To see a moose in the wild is a rare and awesome experience to behold. I could not even imagine how cool that would be. The closest I have come to see one in the wild is when that bull moose was hanging around the grounds at Lester River in Duluth a few years ago.

But these beautiful animals are being threatened to survive in Northern Minnesota based on a number of factors. According to Vox.com "moose are disappearing from northeast Minnesota, where it’s estimated they once numbered over 10,000. Since 2006, the population in the state has fallen by 64 percent."

Seth Moore, who is a biologist says that the decline in the moose population is related directly to climate change. Starting back in 2010 Moore and his team took to the skies via helicopters in order to try and see wild moose since they are so hard to find and cover a huge area, so this is the easiest way to spot them.

Initially, they figured it was the gray wolf causing the decline in the moose population which was to a degree because they realized that these wolves were killing 8 out of 10 moose calves in the spring. But this did not explain what was killing adult moose.

"Over the course of a decade, the researchers outfitted more than 160 adult moose with GPS collars to track their movements and activity level. If a moose stops moving for more than six hours, Moore gets a text alert with the animal’s location. We’ll put together a team and head out, sometimes miles into the woods, when we get there, typically, we’ll find a dead moose.”

Moore and his team would then take blood and tissue samples and after three years of data, they were able to come up with what was killing these adult moose. It was from a 3-inch parasitic brain worm that has come into Northeastern Minnesota from whitetail deer. In the past whitetail deer were not seen in the same areas as the moose, but due to warmer winters and less snow, the deer have migrated into the same areas.  It is quite the process of how this parasite gets into the moose.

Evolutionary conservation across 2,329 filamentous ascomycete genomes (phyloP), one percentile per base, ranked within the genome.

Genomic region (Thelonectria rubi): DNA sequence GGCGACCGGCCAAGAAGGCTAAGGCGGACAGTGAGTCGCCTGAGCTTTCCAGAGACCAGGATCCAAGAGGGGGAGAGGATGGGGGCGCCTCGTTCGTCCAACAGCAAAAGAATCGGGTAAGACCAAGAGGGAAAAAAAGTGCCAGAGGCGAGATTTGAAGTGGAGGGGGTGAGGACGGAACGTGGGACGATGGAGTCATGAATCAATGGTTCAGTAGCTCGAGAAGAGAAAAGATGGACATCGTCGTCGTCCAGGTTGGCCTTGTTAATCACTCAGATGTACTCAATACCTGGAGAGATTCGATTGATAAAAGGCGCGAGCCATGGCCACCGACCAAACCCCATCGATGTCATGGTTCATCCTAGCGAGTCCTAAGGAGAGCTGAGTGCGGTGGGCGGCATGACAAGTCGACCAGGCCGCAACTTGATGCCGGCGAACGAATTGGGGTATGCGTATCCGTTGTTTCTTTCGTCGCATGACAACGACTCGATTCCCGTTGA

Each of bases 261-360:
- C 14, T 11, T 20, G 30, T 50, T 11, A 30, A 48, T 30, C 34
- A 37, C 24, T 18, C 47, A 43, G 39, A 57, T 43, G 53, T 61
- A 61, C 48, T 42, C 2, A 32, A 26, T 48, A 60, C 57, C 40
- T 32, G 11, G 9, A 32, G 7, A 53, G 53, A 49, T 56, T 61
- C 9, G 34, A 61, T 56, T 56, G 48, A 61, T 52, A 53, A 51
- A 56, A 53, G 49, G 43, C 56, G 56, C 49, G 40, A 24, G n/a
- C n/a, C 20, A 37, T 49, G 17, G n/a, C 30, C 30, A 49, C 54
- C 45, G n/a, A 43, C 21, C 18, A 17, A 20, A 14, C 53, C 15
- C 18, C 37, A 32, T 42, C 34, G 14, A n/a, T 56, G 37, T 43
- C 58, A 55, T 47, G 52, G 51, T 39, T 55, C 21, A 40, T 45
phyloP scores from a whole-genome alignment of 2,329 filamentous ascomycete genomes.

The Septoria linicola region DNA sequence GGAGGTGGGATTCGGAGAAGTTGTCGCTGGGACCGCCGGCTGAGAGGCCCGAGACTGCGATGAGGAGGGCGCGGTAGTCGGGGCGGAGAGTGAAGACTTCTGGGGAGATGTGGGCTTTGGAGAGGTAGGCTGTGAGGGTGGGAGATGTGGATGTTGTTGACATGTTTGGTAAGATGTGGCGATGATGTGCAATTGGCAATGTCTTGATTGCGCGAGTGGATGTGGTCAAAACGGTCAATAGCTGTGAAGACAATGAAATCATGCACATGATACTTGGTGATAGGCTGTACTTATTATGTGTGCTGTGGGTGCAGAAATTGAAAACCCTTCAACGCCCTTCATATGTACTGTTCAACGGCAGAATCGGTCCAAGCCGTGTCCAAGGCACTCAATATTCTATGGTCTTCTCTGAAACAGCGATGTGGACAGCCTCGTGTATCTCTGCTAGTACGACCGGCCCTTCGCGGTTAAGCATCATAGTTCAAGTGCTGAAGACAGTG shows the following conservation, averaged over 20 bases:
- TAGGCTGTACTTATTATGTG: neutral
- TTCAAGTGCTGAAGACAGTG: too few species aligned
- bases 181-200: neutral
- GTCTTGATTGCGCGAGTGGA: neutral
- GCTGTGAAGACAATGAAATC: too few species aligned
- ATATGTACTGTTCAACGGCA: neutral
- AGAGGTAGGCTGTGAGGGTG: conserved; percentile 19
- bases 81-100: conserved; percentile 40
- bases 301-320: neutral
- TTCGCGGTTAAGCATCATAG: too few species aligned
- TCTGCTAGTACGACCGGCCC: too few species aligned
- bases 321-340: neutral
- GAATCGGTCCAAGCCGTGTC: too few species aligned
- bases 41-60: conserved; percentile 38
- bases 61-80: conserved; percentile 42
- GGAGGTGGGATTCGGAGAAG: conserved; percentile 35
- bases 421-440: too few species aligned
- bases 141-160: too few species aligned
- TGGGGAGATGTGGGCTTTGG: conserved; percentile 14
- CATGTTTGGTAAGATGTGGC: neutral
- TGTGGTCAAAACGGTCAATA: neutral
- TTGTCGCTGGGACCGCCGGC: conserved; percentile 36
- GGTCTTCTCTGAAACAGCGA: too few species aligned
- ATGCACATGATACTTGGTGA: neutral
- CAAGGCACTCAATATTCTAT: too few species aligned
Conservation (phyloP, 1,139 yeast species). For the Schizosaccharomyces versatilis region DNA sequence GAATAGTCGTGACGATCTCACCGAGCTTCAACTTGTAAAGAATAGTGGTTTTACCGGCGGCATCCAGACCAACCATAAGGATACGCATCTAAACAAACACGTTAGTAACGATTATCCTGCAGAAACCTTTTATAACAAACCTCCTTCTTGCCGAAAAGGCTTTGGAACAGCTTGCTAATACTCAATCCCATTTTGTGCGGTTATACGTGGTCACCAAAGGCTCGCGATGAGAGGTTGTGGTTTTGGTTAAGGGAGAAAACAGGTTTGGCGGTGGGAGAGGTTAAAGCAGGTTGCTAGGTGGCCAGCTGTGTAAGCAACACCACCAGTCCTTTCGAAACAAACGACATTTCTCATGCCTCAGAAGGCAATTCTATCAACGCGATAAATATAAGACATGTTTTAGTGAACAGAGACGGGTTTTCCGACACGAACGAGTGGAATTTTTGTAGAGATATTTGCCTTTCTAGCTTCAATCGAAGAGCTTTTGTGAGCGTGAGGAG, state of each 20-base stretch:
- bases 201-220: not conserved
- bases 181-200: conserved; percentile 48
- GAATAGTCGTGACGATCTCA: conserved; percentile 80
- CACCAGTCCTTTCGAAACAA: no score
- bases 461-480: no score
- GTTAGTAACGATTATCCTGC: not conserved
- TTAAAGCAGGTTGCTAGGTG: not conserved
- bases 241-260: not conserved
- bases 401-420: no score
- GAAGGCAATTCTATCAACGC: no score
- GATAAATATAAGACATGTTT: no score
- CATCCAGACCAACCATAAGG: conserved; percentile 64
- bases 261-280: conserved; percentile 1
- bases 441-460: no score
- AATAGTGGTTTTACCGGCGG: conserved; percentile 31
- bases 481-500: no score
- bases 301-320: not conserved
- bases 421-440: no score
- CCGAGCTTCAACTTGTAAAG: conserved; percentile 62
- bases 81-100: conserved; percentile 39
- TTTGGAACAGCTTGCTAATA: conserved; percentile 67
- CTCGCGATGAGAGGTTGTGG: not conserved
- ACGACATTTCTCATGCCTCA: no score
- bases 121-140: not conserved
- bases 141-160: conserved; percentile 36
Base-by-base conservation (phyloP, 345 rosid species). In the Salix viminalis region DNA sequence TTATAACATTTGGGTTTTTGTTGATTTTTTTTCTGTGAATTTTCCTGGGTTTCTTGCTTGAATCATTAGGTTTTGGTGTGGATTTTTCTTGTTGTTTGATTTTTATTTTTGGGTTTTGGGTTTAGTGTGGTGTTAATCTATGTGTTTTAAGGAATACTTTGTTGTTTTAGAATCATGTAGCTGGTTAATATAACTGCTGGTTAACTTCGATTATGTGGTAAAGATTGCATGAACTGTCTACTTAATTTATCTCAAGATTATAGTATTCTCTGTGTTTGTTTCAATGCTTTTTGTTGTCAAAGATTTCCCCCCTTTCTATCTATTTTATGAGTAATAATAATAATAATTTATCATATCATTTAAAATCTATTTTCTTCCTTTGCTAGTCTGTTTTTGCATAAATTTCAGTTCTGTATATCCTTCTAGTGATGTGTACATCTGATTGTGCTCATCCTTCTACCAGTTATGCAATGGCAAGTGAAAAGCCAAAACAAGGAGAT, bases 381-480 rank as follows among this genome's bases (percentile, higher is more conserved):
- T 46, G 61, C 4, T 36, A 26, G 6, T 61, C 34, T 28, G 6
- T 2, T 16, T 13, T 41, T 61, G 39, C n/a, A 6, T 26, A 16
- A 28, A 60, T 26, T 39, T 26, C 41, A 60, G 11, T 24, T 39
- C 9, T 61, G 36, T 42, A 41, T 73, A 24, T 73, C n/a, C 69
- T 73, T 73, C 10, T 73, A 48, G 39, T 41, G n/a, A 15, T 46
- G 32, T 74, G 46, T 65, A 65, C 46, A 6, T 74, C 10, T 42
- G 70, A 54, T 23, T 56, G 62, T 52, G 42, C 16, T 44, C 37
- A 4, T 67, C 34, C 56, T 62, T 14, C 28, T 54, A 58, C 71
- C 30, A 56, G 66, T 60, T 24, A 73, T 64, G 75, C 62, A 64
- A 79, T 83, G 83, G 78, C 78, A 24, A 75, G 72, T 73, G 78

The brain worms eventually hatch and are found in deer feces where snails and slugs consume the deer droppings. These snails and slugs climb trees and shrubs which are then consumed by the adult moose. These worms then cause neurological damage where the moose become dizzy, disoriented, and die of starvation or hypothermia.

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Another reason for the drop in moose population is ticks caused by the warmer winters. Some moose that they have found is covered in hundreds of ticks. These poor moose will scratch themselves raw up against trees and lose a majority of their fur causing hypothermia which eventually kills them.

Climate change is real and is affecting all aspects of our planet and wildlife. What a shame that these beautiful animals are dying off at such an alarming rate. But maybe with this type of research results, something can be done in the future to protect this species from becoming extinct.

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